Organic foods may also be healthier (see Cancer Fighting Berries) and don't carry the potential chemical hazards associated with pesticides. See my videos:

-Michael Greger, M.D.

PS: If you haven't yet, you can subscribe to my free videos here and watch my live year-in-review presentations Uprooting the Leading Causes of Death, More Than an Apple a Day, and From Table to Able.

Image Credit: jetsandzeppelins / Flickr

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A Low Methionine Diet May Help Starve Cancer Cells

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When designing an antibiotic, we can't create a drug that destroys DNA because that's something that both humans and bacteria share in common. It would kill bacteria, but it might kill us, too. Instead, many antibiotics work by attacking bacterial cell walls, which is something bacteria have that we don't.

Similarly, antifungals can attack the unique cell walls of fungus. Pesticides can work by attacking the special exoskeleton of insects. But fighting cancer is harder because cancer cells are our own cells. So fighting cancer comes down to trying to find and exploit differences between cancer cells and normal cells.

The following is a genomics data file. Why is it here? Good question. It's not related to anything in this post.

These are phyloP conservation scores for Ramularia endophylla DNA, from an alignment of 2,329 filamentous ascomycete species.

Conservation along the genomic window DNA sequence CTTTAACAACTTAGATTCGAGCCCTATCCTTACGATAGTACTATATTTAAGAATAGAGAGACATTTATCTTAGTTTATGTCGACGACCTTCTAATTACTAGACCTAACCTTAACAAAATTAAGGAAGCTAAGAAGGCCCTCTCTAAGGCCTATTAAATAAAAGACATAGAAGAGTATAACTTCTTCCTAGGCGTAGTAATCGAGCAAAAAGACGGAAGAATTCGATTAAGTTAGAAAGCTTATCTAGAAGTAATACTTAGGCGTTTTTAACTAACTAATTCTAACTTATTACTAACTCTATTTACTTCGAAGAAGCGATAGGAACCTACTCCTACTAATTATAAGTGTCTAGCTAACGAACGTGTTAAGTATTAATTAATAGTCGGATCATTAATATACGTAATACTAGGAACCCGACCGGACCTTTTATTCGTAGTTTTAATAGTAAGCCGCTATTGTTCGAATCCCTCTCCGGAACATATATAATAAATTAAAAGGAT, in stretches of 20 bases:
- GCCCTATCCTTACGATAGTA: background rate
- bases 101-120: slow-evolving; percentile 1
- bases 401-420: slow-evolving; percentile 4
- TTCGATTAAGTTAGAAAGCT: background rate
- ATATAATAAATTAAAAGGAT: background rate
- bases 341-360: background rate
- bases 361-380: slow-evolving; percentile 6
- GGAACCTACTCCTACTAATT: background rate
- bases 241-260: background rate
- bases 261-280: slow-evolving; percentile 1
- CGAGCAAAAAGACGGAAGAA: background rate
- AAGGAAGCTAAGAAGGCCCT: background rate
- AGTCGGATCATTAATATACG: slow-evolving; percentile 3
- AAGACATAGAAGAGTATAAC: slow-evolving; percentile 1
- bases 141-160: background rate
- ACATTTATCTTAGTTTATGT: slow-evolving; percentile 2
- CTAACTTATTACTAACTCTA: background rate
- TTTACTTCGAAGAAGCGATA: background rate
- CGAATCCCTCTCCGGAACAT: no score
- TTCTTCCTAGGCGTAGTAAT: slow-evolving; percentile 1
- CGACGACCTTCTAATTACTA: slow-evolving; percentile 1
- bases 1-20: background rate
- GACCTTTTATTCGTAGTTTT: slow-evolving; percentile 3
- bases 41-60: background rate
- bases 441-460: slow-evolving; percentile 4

Forty years ago, a landmark paper was published showing for the first time that many human cancers have what's called "absolute methionine dependency," meaning that if we try to grow cells in a Petri dish without giving them the amino acid methionine, normal cells thrive, but without methionine, cancer cells die. Normal breast cells grow no matter what, with or without methionine, but cancer cells need that added methionine to grow.

What does cancer do with the methionine? Tumors use it to generate gaseous sulfur-containing compounds that, interestingly, can be detected by specially trained diagnostic dogs. There are mole-sniffing dogs that can pick out skin cancer. There are breath-sniffing dogs that can pick out people with lung cancer. Pee-sniffing dogs that can diagnose bladder cancer and--you guessed it--fart-sniffing dogs for colorectal cancer. Doctors can now bring their lab to the lab!

It gives a whole new meaning to the term pet scan :)